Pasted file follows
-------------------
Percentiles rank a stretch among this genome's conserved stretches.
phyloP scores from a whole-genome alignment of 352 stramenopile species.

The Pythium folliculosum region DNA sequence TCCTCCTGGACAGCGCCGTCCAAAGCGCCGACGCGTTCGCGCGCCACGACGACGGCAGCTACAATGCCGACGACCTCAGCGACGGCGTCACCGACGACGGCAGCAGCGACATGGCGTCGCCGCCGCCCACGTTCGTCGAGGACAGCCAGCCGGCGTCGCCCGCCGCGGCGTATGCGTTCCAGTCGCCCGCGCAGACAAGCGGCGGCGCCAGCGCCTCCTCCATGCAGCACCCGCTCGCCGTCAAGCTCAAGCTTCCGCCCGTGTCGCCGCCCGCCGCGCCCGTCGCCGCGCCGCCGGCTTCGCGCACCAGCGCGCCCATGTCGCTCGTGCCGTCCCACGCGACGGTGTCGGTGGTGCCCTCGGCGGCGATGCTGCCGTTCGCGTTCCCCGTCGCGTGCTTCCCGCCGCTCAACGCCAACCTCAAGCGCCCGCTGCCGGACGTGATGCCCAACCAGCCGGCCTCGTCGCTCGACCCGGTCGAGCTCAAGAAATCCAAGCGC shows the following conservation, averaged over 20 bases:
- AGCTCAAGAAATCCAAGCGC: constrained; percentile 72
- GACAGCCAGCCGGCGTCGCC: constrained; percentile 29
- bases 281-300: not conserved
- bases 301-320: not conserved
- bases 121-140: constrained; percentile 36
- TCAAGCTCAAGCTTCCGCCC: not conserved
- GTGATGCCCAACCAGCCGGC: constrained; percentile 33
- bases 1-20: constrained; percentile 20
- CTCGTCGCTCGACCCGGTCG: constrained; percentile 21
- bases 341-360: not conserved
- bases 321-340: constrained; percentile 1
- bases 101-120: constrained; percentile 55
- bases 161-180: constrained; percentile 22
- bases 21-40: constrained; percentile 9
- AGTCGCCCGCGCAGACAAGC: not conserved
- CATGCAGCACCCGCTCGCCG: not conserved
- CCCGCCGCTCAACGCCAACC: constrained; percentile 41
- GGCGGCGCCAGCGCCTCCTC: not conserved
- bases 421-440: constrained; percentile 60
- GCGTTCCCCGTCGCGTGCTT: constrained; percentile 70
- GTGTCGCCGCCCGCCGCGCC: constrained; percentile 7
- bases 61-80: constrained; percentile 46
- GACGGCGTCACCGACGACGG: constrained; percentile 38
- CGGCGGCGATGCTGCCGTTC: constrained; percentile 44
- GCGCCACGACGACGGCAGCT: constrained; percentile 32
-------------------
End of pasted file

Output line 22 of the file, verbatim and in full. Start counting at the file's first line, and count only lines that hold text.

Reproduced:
- bases 421-440: constrained; percentile 60